Our biggest challenge centers on the lack of technology in the market. There are a great many software packages on managing to budget but very few or none that put together all the pieces of LPM, including staffing and document management as well as budgeting. So our firm built a budgeting and tracking system internally from scratch…. This took a full year. We are very pleased with the results. Not all the partners are using it, but a fair number of partners are on board and at least use some pieces of this tool.

In reviewing these comments and other off-the-record conversations, we were reminded of the split of opinion regarding software that we reported in the book Client Value and Law Firm Profitability, based on interviews with AmLaw 200 leaders, including this negative example:

We spent an incredible amount of time and resources coming up with a very sophisticated reporting system that would allow people, with a couple of clicks through our intranet, to go into any particular matter that had a budget, and see down to the timekeeper and task level, exactly how they were doing. Nobody uses them, as far as we can tell—literally, nobody. All they care about is the high level. Lawyers want an email once a week saying, where am I with my budget? They don’t care about the more detailed information (p. 118).

Perhaps that is why one LPM director described an important part of the job as:

Handling the firm’s roll-out of LPM technology effectively, since lawyers resist using technology unless it works well the first time.

And while some we interviewed emphasized their role with software, others did not mention it at all.

In parts 2 and 3 of this series, we’ll discuss other tasks performed by LPM directors and staff.

January 27, 2016

To develop new business, focus on your personal strengths

According to traditional stereotypes, “a good salesperson can sell anything.” That good salesperson was probably on the football team in high school, is fun at parties, mixes easily at networking events, and can quickly become anyone’s new best friend. For all people who do not fit this profile (including most lawyers and me), the logical implication is that we were not born to sell, so we should not waste our time trying.

But when the Gallup organization collected systematic data on 250,000 sales representatives over forty years, they found that the “salesperson who could sell anything” was a myth.  In fact, top producers in one industry often perform poorly in another, because different types of selling require different skills. As Benson Smith and Tony Rutigliano put it in Discover Your Sales Strengths:

The strengths that make someone an excellent pharmaceutical salesperson are different from those required to excel in selling real estate, or jet engines, or strategic consulting.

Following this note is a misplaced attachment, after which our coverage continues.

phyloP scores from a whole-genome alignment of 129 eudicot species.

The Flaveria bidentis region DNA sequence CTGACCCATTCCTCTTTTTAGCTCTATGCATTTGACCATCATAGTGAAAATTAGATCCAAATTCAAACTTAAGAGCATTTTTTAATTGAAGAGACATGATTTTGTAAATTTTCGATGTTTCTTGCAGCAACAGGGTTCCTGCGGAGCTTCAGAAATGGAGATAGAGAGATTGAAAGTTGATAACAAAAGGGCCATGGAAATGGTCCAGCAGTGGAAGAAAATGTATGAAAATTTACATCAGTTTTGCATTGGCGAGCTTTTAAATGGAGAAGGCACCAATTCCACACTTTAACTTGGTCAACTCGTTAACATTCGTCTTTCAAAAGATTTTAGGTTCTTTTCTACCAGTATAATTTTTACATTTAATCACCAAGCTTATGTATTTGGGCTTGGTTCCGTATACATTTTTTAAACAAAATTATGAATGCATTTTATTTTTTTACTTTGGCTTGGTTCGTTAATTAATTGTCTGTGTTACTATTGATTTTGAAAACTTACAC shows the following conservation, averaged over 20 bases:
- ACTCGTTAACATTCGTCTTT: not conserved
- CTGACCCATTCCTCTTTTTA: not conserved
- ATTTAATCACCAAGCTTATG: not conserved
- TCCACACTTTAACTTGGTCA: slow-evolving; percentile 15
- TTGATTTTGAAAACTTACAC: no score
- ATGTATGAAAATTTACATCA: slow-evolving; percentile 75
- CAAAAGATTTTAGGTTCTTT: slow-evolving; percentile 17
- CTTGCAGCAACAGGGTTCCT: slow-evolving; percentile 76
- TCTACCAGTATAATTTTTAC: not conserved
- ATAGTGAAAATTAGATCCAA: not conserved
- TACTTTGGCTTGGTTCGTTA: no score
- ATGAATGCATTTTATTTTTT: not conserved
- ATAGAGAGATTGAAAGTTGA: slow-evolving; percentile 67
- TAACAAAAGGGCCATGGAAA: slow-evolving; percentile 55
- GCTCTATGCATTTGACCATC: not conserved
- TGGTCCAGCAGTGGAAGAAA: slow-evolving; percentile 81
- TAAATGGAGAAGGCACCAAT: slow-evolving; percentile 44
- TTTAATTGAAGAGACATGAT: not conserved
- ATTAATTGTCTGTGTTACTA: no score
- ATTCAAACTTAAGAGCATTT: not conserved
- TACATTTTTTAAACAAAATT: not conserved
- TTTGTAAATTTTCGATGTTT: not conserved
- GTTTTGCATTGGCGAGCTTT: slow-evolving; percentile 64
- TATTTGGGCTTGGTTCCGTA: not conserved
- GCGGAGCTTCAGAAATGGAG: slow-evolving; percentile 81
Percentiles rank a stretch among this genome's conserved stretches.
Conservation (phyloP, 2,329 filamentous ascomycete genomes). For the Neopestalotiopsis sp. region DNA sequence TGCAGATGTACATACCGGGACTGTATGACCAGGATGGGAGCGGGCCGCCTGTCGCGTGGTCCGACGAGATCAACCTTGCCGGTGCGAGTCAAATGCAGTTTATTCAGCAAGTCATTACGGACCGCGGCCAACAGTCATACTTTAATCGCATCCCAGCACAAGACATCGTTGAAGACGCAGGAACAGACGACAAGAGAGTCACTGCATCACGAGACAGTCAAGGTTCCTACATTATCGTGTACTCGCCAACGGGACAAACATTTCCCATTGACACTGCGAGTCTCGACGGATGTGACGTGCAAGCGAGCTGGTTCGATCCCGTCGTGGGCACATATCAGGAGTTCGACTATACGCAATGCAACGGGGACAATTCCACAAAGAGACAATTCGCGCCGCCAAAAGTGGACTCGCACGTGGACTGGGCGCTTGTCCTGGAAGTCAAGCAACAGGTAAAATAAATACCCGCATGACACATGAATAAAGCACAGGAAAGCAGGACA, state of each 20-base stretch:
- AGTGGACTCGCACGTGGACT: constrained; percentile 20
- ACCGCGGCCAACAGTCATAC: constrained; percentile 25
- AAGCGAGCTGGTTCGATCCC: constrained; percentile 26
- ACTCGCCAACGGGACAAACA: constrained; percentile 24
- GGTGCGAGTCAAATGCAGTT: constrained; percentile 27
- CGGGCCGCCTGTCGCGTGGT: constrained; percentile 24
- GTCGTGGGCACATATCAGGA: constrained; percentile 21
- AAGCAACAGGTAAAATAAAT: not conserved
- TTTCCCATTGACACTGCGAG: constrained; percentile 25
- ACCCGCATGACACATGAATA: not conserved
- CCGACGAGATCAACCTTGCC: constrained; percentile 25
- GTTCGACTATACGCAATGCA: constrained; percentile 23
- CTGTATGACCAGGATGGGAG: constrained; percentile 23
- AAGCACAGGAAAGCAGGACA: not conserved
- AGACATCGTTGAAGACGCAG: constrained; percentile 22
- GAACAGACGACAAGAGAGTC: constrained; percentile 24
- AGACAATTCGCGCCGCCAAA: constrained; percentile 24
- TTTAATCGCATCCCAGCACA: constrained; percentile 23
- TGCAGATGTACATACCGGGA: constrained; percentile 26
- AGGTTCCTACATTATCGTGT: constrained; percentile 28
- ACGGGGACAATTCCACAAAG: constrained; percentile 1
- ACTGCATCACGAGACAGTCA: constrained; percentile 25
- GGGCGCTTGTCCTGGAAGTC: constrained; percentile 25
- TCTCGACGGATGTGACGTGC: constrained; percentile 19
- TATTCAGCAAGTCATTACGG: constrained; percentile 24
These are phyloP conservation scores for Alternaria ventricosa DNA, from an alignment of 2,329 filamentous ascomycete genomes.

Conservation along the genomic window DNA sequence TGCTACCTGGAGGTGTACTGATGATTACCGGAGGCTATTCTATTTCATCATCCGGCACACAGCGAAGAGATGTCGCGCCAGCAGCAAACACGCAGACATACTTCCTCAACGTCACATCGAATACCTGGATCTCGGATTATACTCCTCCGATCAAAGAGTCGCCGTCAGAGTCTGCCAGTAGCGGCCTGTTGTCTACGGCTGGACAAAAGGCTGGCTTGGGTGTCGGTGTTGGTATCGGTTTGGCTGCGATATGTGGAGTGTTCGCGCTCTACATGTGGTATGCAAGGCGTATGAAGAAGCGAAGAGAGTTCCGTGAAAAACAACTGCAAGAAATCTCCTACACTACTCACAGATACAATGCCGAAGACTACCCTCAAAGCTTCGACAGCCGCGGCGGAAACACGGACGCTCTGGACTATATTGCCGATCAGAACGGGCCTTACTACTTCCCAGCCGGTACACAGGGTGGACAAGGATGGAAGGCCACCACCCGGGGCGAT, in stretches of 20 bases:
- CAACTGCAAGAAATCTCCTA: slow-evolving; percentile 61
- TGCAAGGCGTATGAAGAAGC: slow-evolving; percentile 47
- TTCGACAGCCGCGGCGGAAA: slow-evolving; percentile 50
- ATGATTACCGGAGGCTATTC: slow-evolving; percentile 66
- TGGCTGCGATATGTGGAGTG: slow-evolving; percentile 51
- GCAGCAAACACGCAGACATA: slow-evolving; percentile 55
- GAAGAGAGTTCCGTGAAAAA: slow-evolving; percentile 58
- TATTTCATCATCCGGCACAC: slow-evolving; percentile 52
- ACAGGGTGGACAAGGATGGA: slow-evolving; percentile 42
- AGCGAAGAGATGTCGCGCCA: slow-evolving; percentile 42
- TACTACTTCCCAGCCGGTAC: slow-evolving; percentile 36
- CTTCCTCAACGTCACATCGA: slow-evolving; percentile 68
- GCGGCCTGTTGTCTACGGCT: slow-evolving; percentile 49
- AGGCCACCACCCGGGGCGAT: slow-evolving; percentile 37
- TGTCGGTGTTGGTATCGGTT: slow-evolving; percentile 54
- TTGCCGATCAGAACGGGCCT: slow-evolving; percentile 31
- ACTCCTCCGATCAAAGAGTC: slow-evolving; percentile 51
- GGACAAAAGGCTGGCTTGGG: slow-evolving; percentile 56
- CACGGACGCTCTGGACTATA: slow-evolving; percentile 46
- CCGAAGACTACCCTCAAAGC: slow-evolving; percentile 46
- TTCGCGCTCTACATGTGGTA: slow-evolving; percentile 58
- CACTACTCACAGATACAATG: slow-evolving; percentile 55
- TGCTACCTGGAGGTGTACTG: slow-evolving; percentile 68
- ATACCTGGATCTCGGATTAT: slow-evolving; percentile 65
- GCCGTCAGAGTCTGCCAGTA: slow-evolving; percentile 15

Just as Michael Jordan found that basketball skills did not help him get to first base, a sales star in one industry may do poorly in another.

Gallup also found that each successful salesperson develops a unique selling style based upon their particular personality strengths. In their surveys, one of the items best correlated to sales success is the statement: “At work I get to do what I do best every day.”  High agreement links to job satisfaction, effective performance, profitability, and customer loyalty. And the more strongly you agree with this statement, the more productive you are likely to be.

Think about the top legal rainmakers you know. Chances are, some of them have succeeded by providing greater value, some through public speaking, some through community involvement, some by becoming active in professional groups, and some by taking clients to football games. Each has found how to apply their personal interests and strengths.

So when you plan your business development activity, think about what you like to do, and how you can focus on your personal strengths to build relationships and provide more value.

If parts of the process lie outside your comfort zone, remember that selling is a skill that anyone can learn, like golf. Not everyone will become great, but everyone can play the game.

The most important point for lawyers is that selling is a skill. To start learning, you must identify the tactics that fit your clients and your personality, and master a few basic techniques, such as listening.

Also like golf, selling is a lot harder than it looks. The good news is that you do not need to be great to win; you just need to be a little better than your competition.

Until a few years ago, that was easy, because other lawyers were so bad at it. But these days the bar is going up.

When one law firm succeeds in training its lawyers to get new business, it usually takes the work away from a second firm. When I interviewed chief marketing officers for an article a few years ago, several mentioned that when they compete with most firms, it’s easy to take away business by providing exceptional service. But when they compete with other firms that also provide exceptional service, getting new business becomes much harder.